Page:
Businesses in Maine’s leading city may have earned a reprieve this week when a judge delayed implementation of a hazard pay ordinance, but they still may have to deal with the provision in years to come.
Portland enacted the ordinance to raise the minimum hourly wage to more than $18, a time-and-a-half mandate during states of emergency like the COVID-19 pandemic. Maine’s statewide minimum wage also went up to $12.15 on Jan. 1.
Superior Court Justice Thomas Warren ruled Monday that the wage-increase referendum, which was approved by the city’s voters in November, should be allowed to go into effect – but not until next year.
That means small business owners won’t have to reckon with the sudden shift in worker salaries anytime soon, but without further legal challenges, they should expect it could happen down the road.
“The higher costs of labor mean higher prices for customers, trimming of labor costs through fewer workers or worker hours, and other measures to maintain balance in financial operations,” David Clough, state director for Maine’s National Federation of Independent Business (NFIB), told The Center Square.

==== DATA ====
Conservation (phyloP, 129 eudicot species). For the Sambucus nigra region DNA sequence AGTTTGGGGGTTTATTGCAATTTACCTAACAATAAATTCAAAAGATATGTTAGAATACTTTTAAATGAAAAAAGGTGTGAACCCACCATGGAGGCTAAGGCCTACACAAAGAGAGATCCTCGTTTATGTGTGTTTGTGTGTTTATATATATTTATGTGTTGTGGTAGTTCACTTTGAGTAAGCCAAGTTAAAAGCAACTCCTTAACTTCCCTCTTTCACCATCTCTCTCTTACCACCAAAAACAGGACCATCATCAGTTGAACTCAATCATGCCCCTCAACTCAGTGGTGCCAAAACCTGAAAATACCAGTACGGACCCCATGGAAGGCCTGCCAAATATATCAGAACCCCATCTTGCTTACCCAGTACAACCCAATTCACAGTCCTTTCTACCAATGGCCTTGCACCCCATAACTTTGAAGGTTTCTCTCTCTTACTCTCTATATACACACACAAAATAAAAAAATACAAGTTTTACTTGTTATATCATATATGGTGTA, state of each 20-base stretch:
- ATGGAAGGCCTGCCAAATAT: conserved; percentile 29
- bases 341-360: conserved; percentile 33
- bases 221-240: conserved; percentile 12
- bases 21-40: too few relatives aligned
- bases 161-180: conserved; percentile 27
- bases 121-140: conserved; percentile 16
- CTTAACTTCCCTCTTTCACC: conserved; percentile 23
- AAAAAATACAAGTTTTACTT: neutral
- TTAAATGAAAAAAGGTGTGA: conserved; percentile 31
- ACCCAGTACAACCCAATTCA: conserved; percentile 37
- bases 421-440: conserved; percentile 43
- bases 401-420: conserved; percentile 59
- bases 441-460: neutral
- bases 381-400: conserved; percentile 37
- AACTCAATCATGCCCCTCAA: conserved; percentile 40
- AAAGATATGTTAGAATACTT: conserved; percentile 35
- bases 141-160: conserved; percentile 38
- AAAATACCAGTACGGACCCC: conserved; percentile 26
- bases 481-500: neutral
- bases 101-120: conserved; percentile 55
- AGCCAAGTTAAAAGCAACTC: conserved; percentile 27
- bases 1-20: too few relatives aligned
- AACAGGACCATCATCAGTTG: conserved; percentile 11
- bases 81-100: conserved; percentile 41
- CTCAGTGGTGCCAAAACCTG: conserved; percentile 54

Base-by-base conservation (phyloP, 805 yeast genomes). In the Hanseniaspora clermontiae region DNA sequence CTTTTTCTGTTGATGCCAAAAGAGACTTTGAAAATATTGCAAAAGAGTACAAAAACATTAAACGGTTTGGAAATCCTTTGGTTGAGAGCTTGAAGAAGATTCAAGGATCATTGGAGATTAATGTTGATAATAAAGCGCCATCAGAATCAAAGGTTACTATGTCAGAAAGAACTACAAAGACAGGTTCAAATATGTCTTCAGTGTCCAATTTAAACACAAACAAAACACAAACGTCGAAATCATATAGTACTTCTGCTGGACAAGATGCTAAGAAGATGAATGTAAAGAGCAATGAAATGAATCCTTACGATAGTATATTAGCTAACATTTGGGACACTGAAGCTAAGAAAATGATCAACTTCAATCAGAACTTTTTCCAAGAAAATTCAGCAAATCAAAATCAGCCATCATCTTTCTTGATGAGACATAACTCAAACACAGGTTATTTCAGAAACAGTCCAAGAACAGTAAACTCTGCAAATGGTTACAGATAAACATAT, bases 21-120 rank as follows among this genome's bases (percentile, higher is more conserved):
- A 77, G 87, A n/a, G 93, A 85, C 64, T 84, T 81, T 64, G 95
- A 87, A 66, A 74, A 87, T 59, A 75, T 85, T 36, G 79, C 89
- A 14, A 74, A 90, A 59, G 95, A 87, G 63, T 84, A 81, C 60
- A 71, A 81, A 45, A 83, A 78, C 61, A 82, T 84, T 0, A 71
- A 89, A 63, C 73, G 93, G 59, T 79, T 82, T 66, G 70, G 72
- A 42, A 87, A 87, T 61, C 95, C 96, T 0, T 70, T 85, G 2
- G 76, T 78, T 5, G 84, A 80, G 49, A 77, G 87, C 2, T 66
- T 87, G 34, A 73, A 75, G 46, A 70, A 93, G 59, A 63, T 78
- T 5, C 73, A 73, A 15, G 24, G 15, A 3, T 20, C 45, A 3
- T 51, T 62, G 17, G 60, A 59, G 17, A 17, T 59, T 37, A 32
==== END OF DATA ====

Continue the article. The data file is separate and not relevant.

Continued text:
Putting more money into the pockets of some workers can mean money out of the pockets of customers and other people associated with the business.
“Some businesses have closed or are relocating jobs to outside of the city,” Clough said. “The coping reactions are consistent with responses small business owners provided a few years ago to NFIB on a survey of a state minimum wage increase.”
While the hazard pay ordinance isn’t expected to impact Maine’s overall economy, the full impact on Portland and surrounding communities remains to be seen.
“The impact is sort of a shock wave because of the suddenness and steepness of the wage increase,” Clough said. “To the extent that the hazard pay is raising customer prices, affecting business operations and reducing worker hours or causing worker layoffs, those negative effects put a drag on economic recovery.”
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